Patients who contracted COVID-19 at Gorge Road Hospital say they tried in vain to get booster shots prior to a breakout of infections on the rehabilitation wing during the holidays.
Leslie Locke, 74, said she has tried to get the COVID-19 vaccine since breaking her leg and being admitted to Royal Jubilee and Victoria General hospitals prior to ending up in Gorge Road Hospital’s low-intensity rehab unit.
“I’ve been trying, really trying,” said Locke. “They came and gave me the flu shot no problem, I didn’t even ask for it, but I asked for the COVID booster and they said ‘they’re not doing that right now.’ ” Locke said she asked for a booster at all three hospitals.
Her roommate, who asked not to be named, was admitted to Royal Jubilee Hospital in the spring and said she has tried since August to get her booster.
“After trying unsuccessfully for four months to get a booster, I got COVID a week before Christmas,” said the patient. It was a “rough” bout of the virus during which she was heavily congested. Also, her husband was unable to visit.
Both women, former provincial government employees, said they caught the virus and are now building immunity “the hard way.” They are among seven residents who tested positive for COVID-19 from Dec. 17 to 26.
Island Health’s patient care quality office said it is investigating.
“Island Health is aware of one patient’s concerns with access to the COVID-19 vaccine at the Gorge Road Hospital,” said the health authority in a statement. “Due to privacy concerns, we cannot speak to specific patient details. We are looking into their concerns and will continue to follow-up with them.”
Island Health said all admitted Gorge Road Hospital patients can “now” get their most up-to-date COVID vaccine.
“To ensure all admitted patients at the Gorge Road Hospital receive their most up-to-date COVID-19 vaccine, there is now a process in place whereby the COVID-19 vaccine is offered once per month to all eligible patients,” Island Health said Monday. “This process ensures proper checking of vaccine records from multiple sources,” said the health authority. “Admitted patients are encouraged to speak with their care team about getting their next COVID-19 vaccine dose.”
“It’s just dumb,” Locke said of the inability to get a COVID vaccine booster at Gorge Road Hospital until recently.
She said she was told by staff that COVID vaccinations would have to be obtained at pharamcies.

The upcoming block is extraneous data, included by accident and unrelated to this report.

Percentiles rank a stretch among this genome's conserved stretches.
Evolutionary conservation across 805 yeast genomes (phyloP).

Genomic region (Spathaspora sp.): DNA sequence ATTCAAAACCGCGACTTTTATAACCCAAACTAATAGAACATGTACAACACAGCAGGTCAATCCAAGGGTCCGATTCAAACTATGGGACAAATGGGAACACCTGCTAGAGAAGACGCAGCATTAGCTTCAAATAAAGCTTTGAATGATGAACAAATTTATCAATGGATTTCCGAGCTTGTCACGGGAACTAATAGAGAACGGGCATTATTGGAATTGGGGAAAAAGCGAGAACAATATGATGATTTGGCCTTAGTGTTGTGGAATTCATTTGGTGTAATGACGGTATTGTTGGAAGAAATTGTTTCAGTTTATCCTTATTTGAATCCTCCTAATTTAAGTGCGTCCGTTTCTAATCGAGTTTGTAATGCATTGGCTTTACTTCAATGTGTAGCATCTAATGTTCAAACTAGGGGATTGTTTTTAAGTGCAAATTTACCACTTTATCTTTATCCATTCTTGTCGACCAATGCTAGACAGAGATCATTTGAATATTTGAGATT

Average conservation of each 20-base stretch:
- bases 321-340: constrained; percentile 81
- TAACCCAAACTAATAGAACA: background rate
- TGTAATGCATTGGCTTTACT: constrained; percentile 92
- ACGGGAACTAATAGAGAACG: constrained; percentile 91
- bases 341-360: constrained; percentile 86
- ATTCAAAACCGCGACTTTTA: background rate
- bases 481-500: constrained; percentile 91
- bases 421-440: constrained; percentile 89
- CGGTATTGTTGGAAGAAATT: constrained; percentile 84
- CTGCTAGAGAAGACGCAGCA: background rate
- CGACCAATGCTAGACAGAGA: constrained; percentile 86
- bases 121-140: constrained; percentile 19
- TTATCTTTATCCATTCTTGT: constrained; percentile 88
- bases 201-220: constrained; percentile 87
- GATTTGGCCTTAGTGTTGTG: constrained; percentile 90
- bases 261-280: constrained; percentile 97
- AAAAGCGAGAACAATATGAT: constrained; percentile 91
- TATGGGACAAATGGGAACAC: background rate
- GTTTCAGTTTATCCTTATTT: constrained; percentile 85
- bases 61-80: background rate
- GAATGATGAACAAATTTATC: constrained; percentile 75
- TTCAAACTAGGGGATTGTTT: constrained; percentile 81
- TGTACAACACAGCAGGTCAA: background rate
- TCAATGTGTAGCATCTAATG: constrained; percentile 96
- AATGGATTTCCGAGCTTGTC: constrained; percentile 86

The unnamed patient, who was placed on COVID watch Dec. 18 because of contact she had with an infected person, tested positive days later. Her experience in trying to get a booster shot was similar to Locke’s.
In late August, after the she was admitted to Royal Jubilee in the spring, she received an automated message from the province’s GetVaccinated system that she was due for her COVID booster.
“I got the flu shot no problem but was told I needed to get the COVID booster at a pharmacy,” said the patient. As part of the provincial COVID-19 vaccine rollout, first and second shots as well as boosters have been administered via public health clinics and pharmacies.
There was no offer of assistance with transportation or arrangements to a COVID booster, she said.
“Finally RJH offered to arrange a public health nurse to administer the booster, but I was moved to Gorge Skyview before that happened,” she said in an email. “At Gorge I was again told to arrange the booster with the pharmacy.”
“As you can imagine it’s pretty difficult for me to book an appointment at a pharmacy and figure out how to get there,” she said. “The hospital didn’t offer any help and staff couldn’t tell me who would pay for the Medivan.”
It’s her understanding that staff were acting on “higher-up Island Health direction” and were equally frustrated, she said.
Both roommates have now recovered and restrictions on their room were lifted Sunday.
Locke and her roommate said they are hopeful others will benefit from them telling their story.
Beyond the COVID-vaccine problem, the patients praised other care and acts of kindness.
Nurses canvassed staff for donations and from that presented each patient with a “delightful stocking Christmas morning filled with useful little gifts, chocolates and a mandarin in the toe,” Locke said. An ornament decorated the stocking. Yet another nurse decorated the hospital wards.